The British Composers Thread

Started by Mark, October 25, 2007, 12:26:56 PM

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Pohjolas Daughter

Quote from: Irons on March 17, 2024, 01:40:37 AMI admire your honesty as rather then being amused I'm slightly embarrassed by my love of English music. I would be mortified if thought by others of xenophobic tendencies. To be an expat must make the appreciation that much greater. I was told a story of a Brit living abroad driving when some English music came over his car radio. Sobbing with tears rolling down his face he was forced to pull over!
Now I will have to see if I can come up with 23. ;)    
@calyptorhynchus and @Irons

23?!  Uh, oh...I'm sunk!  :-[

Pohjolas Daughter

Daverz



Richard Rodney Bennett: Piano Concerto, from the complete Kovacevich on Philips box.

According to Wikipedia:

"Sir Richard Rodney Bennett CBE (29 March 1936 – 24 December 2012) was an English composer of film, TV and concert music, and also a jazz pianist and vocalist. He was based in New York City from 1979 until his death there in 2012.
[...]
He later studied at the Royal Academy of Music with Howard Ferguson and Lennox Berkeley. Ferguson regarded him as extraordinarily brilliant, having perhaps the greatest talent of any British composer in his generation, though lacking in a personal style. During this time, Bennett attended some of the Darmstadt summer courses in 1955, where he was exposed to serialism. He later spent two years in Paris as a student of the prominent serialist Pierre Boulez between 1957 and 1959."

I sampled some of the Bennett releases on Chandos, but just could not connect with his rather Bergian music at the time.  I had more success with this recording of the Piano Concerto played brilliantly by Kovacevich, perhaps because I knew what to expect.  I suppose this is the same as the recording on Lyrita; I can't imagine Kovacevich recording this twice.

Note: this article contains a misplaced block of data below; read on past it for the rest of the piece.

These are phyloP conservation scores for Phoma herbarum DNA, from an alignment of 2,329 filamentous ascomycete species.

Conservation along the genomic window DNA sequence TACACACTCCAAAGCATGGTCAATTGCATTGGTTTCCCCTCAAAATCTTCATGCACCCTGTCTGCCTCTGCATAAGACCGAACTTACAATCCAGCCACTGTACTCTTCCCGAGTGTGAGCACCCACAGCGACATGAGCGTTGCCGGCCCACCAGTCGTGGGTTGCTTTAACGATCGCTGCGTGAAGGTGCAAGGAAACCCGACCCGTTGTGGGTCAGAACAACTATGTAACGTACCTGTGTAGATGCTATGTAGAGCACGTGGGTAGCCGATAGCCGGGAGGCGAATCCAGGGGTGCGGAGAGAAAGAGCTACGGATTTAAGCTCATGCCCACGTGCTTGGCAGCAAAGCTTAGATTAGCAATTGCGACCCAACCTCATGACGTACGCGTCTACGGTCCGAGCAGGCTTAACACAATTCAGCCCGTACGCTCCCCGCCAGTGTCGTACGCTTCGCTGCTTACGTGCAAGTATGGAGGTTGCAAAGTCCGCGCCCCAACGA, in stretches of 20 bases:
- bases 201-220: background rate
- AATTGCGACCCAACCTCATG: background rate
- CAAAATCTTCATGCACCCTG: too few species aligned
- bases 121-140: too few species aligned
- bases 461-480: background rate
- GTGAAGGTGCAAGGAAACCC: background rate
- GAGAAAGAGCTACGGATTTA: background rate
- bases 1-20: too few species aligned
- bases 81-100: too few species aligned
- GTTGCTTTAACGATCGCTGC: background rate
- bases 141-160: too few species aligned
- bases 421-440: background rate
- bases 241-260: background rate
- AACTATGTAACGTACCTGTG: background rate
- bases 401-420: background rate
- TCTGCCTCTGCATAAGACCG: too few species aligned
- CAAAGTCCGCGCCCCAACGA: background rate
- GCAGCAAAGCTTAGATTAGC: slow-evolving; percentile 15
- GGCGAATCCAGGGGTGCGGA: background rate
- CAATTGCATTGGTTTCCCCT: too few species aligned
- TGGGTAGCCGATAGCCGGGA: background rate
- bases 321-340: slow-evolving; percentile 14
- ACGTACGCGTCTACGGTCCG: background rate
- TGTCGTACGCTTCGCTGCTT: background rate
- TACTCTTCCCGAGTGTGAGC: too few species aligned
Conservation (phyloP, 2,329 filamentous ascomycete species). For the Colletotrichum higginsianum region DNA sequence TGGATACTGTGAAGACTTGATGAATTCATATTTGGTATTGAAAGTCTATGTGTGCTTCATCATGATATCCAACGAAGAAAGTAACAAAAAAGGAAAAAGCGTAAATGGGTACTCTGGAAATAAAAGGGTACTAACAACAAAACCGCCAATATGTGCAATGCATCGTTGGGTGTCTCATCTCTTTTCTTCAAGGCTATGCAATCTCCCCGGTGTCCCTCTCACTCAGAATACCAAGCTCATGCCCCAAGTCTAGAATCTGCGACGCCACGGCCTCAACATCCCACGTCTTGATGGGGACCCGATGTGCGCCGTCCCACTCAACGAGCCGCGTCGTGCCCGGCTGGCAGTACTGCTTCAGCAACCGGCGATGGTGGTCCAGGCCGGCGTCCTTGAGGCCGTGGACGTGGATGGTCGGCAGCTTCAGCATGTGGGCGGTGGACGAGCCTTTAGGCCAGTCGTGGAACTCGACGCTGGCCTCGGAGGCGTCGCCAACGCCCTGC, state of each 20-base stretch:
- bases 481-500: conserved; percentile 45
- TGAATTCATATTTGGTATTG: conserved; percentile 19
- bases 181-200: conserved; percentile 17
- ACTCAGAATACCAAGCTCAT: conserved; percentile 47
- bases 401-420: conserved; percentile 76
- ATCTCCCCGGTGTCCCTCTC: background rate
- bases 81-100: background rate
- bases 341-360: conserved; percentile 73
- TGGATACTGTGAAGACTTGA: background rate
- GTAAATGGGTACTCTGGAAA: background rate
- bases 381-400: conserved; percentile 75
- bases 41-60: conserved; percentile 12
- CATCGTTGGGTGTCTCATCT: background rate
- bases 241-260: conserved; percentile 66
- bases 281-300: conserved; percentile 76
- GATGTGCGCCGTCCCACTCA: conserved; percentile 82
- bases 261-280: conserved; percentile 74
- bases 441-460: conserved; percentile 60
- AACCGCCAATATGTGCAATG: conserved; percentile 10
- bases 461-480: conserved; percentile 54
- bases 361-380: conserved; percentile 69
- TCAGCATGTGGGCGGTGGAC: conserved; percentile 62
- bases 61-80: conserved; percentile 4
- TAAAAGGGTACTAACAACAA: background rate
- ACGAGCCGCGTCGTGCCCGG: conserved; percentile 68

vandermolen

Quote from: Daverz on April 08, 2024, 01:55:53 PM

Richard Rodney Bennett: Piano Concerto, from the complete Kovacevich on Philips box.

According to Wikipedia:

"Sir Richard Rodney Bennett CBE (29 March 1936 – 24 December 2012) was an English composer of film, TV and concert music, and also a jazz pianist and vocalist. He was based in New York City from 1979 until his death there in 2012.
[...]
He later studied at the Royal Academy of Music with Howard Ferguson and Lennox Berkeley. Ferguson regarded him as extraordinarily brilliant, having perhaps the greatest talent of any British composer in his generation, though lacking in a personal style. During this time, Bennett attended some of the Darmstadt summer courses in 1955, where he was exposed to serialism. He later spent two years in Paris as a student of the prominent serialist Pierre Boulez between 1957 and 1959."

I sampled some of the Bennett releases on Chandos, but just could not connect with his rather Bergian music at the time.  I had more success with this recording of the Piano Concerto played brilliantly by Kovacevich, perhaps because I knew what to expect.  I suppose this is the same as the recording on Lyrita; I can't imagine Kovacevich recording this twice.


 
I had that LP! Great nostalgia trip  :)
"Courage is going from failure to failure without losing enthusiasm" (Churchill).

'The test of a work of art is, in the end, our affection for it, not our ability to explain why it is good' (Stanley Kubrick).

Roasted Swan

#1463
If it weren't for the efforts of Dutton the music of Montague Phillips would be all but forgotten.  The three discs on that label represent pretty much the only/all of his available music.

He is one of those composers who aspired to being a great and serious writer yet who greatest "hit" was in the the world of lighter music.  In Phillips' case with an operetta in the 20's called "The Rebel Maid" which is quite nice but more Edward German than George Gershwin (given the year).  But this is the same dilemma that afflicted the likes of John Foulds (or Haydn Wood?) but Foulds seemed to find a degree(?) of reconcillation between writing commercial/light music and his big serious works.  Phillips' music is really attractive but does fall between the two stools of light and serious.  So too "big"/tricky for your average end of the pier orchestra but too "light" for proper orchestras and conductors to programme.  He also lacks the melodic memorability of a Coates or Ketelbey but the orchestration is lovely and the harmony rich and romantic.